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Sennheiser Accentum Plus review: Battery life champ

By Cheryl Tan - 29 Mar 2024
Launch SRP: S$349

Sennheiser Accentum Plus review: This could have been the ideal headphones for frequent travellers

Note: This review was first published on 1 March 2024.

The Accentum Plus is Sennheiser's more affordable wireless ANC headphone.

Lightweight, high-endurance over-ear headphones

Over the years, Sennheiser has released some great products like the Momentum True Wireless earbuds and the Momentum wireless headphones series. These all have one thing in common - the price tags are all relatively high at around SS$400-$500. 

Sennheiser clearly knows there’s a market for more affordable products as well, and we’ve seen more affordable stuff like the wired IE 200 IEMs and CX Plus True Wireless earbuds debut. This time around, they are tackling the wireless headphone segment with the Sennheiser Accentum Plus.

Before we dive in, here's our 25-second video overview right after the jump:-

The TL;DR verdict:

A decent choice for anyone who's shopping for full-featured wireless headphones on a budget. The super-long battery life is a huge plus for anyone who travels often.

@hwztech We tested out the @sennheiser Accentum Plus. Spoiler alert: you won't be disappointed! #SennheiserAccentumPlus #sennheiser #noisecancelling #WirelessHeadphones #tech #review #hwz #hwzsg #fyp ♬ original sound - HardwareZone

Design & wearing experience

At around 227g, these headphones are pretty light and comfortable to wear.

When it comes to design, the Accentum Plus does look quite a bit like the Momentum 4 headphones with a mostly matte design scheme from the headband to the earcups. You get a shiny, silver Sennheiser logo on the sides of the headband, which isn’t too obtrusive at all. The unit I'm testing is black, but they also come in white.

The entire chassis is made with plastic, not just to keep costs down but, more importantly, to reduce weight so that it's more comfortable to wear. At 227g, it’s definitely one of the lighter headphones on the market. 

The headband is padded and covered with a silicone material, which is good for reducing possible hair tugging and the like. It’s also relatively comfortable for moderate periods of use, although I did feel some pinching at the crown and some wearing fatigue after around four to five hours.

The earpads feel plush and can be removed and replaced when they are worn out.

The earcups retain the same oval shape from before, with soft synthetic leather earpads. The earpads can be detached, so if they start to peel, they can be easily replaced. However, the earcups aren't the most cavernous, so people with larger ears might end up brushing against the insides of them.

There’s an on-ear detection sensor in the right earcup, which is incredibly sensitive, so much so that even when I was simply adjusting the position of the earcups, it would kick in and pause my music. It would be nice if the sensitivity here were dialled back a little.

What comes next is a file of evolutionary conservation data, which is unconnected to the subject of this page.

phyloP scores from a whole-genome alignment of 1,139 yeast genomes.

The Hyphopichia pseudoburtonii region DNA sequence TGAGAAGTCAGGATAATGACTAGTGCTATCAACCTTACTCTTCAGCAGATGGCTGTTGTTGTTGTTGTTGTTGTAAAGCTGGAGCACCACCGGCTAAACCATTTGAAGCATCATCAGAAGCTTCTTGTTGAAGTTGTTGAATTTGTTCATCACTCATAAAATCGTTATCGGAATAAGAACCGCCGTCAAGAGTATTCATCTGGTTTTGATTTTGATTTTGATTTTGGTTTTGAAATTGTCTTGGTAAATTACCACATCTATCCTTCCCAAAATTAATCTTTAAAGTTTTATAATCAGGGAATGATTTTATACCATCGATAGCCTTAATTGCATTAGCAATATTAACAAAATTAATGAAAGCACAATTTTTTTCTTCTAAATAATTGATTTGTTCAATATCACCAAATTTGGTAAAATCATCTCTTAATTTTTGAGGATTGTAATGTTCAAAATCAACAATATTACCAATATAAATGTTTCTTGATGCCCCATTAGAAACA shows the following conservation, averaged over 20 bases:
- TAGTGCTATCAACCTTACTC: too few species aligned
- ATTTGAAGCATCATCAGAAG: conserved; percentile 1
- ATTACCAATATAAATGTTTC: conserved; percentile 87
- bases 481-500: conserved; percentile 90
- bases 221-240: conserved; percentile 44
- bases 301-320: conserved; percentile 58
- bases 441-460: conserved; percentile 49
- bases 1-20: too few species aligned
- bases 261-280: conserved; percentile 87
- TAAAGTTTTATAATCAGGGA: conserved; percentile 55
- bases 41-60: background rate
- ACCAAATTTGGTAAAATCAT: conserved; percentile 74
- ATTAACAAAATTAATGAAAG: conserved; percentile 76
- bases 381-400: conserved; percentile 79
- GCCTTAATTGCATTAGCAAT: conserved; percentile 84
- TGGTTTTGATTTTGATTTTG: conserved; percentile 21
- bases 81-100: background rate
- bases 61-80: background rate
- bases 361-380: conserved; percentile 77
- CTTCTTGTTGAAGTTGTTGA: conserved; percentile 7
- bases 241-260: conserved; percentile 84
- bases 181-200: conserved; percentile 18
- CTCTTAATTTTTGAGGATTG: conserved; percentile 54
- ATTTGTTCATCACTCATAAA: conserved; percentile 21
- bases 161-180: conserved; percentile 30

Features and Usability

The headphones come with a charging cable and another cable for wired listening.

The headphones also come with a carrying case that, although soft-sided, should provide decent protection. Inside the case, there’s a USB-A to C charging cable and a 3.5mm to 2.5mm cable for wired listening. Yes, you can connect the Accentum Plus via USB-C to a source like your PC and listen to it, too.

The Accentum Plus doesn't have an official water resistance (IP) rating, which isn't surprising since these are obviously not headphones designed to be worn while exercising. Furthermore, most full-featured wireless ANC headphones don't have IP ratings either.

One disappointing design aspect of the Accentum Plus is that they don't fold. With active noise cancellation and such a long battery life, the Accentum Plus feels like it was designed to be used while travelling. Hence, not being able to fold seems like a terrible oversight since it means that they take up more space in your bag than they would otherwise have. One could argue that other headphones like the Sony WH-1000XM5 also don't fold, but that doesn't mean it's the right thing to do.

One annoying thing about these headphones is that they don't fold. This makes them less portable.

Like the Momentum headphones, most of the controls are done via a touch-sensitive panel on the faceplate of the right earcup, and we found the controls to be very intuitive. Volume controls are handled by swiping up and down, while track skipping is done by swiping forward and back. A single tap handles playback, while a double tap toggles transparency mode on or off. Most people should be able to get the hang of it after a couple of hours.

Speaking of the transparency mode, the Accentum Plus has active noise cancellation (ANC). Although it’s not quite at the same levels as some of the top noise-cancelling headphones in the market, it does a decent enough job of dampening commute noise and environmental chatter. As long as I had music playing, I wasn't too bothered by the noise that was going on around me.